- Sir James Murray's New English Dictionary, 1909

Does anyone else get the feeling that Sir James Murray didn't actually know the meaning of the word?

Wednesday, August 3, 2011

Chillin' and Workin' Simultaneously

How do I do it? I don't know. It sort-of just happened.

Yesterday, I made the conscious decision to stick with my policy of resting for at least a week after finishing a project before I start writing again. Sort-of.

I spent the day watching re-runs of Qi episodes. An aside, I really envy you in the UK who get this stuff on air. It's a really brilliant programme! I would happily move to the UK just for the television.

In any case, as I watched, the story basically ran through my head from start to finish, including descriptions of the bad buys (hitherunto unknown). I quickly jotted it down.

I also came up with a title for the work, though it is subject to change. I'm going with:

Ethan Cadfael (The Battle Prince)

What do you reckon? It sounds all serious and stuff, but I shall endeavour to keep this one light. Well, as light as my imagination will let me.

It still has a happy ending, at least. For those who are in the know, that's quite a change from my regular fare.

Right, I'm off to watch more Qi. Did I mention that I adore Qi?


A word applied to an abundance of clothing. A woman with too many flounces or ribbons would be said to have too much fuffle about her.
- Rev. Alfred Easther's Glossary of Almondbury and Huddersfield, 1883

Particularly applied to dress when disordered from being roughly handled.
- John Jamieson's Etymological Dictionary of the Scottish Language, 1808

He saw the vicar ... in fluffled garb.
- William Tennant's Thane of Fife and Papistry Stormed, 1827

Tuesday, August 2, 2011

Free! ... to Catch Up

Well, it was a lovely long weekend! I spend a lovely time with friends and being outside in the sunshine has done wonders for my disposition. That and


I'm thrilled to be finished for several reasons. The first is that it's always exciting to be done a project. The second is that this particular project was very hard on my psyche. No, seriously. It gave me nightmares several times. And there were far too many tears for my liking. Uh! So much crying over this one. This leads nicely into the third reason.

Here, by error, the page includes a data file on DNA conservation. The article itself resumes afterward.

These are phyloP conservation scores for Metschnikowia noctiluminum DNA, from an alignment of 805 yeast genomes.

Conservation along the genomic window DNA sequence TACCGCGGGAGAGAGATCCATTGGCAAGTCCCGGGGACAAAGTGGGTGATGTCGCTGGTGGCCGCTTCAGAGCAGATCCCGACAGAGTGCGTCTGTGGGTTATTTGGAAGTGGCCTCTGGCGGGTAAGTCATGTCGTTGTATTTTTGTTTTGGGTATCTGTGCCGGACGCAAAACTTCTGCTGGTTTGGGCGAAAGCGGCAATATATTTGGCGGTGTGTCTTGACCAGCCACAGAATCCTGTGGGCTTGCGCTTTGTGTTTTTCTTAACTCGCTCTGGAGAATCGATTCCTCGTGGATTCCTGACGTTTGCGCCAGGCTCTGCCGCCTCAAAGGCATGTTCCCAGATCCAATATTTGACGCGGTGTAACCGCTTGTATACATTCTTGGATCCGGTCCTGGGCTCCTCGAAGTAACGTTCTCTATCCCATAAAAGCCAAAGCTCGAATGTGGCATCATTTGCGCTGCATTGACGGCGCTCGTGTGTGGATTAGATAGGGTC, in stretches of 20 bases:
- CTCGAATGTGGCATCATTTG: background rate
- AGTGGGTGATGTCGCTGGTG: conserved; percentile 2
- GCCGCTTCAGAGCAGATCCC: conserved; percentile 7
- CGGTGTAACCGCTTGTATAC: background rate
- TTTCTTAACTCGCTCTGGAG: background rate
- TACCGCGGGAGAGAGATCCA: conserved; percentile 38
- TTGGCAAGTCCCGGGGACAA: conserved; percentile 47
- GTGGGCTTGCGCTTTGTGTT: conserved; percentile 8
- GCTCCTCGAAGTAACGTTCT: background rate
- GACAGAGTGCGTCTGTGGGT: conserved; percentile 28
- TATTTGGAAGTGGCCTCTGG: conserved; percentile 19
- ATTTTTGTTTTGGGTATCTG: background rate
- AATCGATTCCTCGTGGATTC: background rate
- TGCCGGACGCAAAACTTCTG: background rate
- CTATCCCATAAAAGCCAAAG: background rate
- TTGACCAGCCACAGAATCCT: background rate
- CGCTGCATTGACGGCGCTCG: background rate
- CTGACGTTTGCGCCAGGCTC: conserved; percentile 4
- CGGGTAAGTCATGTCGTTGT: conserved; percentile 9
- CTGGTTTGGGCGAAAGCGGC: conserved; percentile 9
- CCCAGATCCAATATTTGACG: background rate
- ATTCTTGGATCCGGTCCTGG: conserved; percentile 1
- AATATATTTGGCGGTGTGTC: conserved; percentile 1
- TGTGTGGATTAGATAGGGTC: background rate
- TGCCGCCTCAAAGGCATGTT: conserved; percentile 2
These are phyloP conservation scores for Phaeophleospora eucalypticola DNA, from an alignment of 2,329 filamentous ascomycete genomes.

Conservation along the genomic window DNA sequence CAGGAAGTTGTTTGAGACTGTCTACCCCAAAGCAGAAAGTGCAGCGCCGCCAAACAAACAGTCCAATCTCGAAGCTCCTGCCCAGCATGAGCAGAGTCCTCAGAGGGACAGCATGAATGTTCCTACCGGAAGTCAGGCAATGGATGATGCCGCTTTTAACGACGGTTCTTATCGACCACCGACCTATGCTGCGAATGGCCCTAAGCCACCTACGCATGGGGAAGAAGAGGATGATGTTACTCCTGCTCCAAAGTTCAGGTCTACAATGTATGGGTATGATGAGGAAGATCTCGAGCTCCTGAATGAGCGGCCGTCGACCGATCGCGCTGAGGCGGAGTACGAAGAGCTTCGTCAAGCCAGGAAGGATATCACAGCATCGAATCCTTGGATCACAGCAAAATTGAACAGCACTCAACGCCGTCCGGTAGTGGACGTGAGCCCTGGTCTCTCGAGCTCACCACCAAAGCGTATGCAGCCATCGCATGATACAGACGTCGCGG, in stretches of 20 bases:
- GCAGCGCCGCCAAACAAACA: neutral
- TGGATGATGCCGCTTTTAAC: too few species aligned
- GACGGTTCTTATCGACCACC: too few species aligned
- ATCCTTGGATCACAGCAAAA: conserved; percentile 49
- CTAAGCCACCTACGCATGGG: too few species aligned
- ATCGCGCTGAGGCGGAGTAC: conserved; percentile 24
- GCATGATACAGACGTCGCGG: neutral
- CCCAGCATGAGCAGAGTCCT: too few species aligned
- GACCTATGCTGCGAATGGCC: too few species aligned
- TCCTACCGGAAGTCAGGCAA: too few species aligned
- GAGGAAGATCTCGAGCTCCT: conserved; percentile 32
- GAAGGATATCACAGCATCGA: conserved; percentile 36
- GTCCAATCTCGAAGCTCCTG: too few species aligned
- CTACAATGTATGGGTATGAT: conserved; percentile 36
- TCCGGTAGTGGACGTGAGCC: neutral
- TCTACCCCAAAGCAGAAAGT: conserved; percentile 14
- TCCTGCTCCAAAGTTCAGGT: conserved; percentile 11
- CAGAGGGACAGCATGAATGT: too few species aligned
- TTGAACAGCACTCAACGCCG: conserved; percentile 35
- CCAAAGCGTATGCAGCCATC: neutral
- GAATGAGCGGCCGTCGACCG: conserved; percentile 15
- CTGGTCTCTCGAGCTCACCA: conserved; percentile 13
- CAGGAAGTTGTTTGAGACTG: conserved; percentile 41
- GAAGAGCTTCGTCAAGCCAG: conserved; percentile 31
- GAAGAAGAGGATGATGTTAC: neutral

I shall be leaving behind The Great Man series for a while and work on a project that is pretty silly, much, much lighter and actually has a happy ending. It shall be set here in Ottawa (my current home town) and along the lines of Charles de Lint. For those not in the know, Charles de Lint is a Canadian author who set many of his fantasy novels in Ottawa. I heard about him last year when discussing books with my friend and senior Kung Fu brother G.S.

That might be where I got the idea for this. I'm not sure.

In any case, I'm quite looking forward to this, because there are some pretty funny scenes that have popped into my head of late, and I can't wait to get them down on paper. Several people from actual real life will be making an appearance, and I shall be mentioned, but never appear; because it amuses me.

Basically, this book is for a select group of friends who will "get" the references and find them amusing. Still, I'm quite looking forward to getting my teeth stuck into it.

Before I can, however, I have to do a whole lot of catch-up on everything computer-related that I had neglected all long weekend. Thus, without further ado:


To make naked; [1300s-1500s].
- Charles Mackay's Lost Beauties of the English Language, 1874

To bare, unsheathe a sword. "Nake your swords." [Cyril] Tourner's The Revenger's Tragedy [1656]. From Middle English naken, to make naked.
- Walter Skeat's Glossary of Tudor and Stuart Words, 1914

Nakedize, to go naked.
- Sir James Murray's New English Dictionary, 1908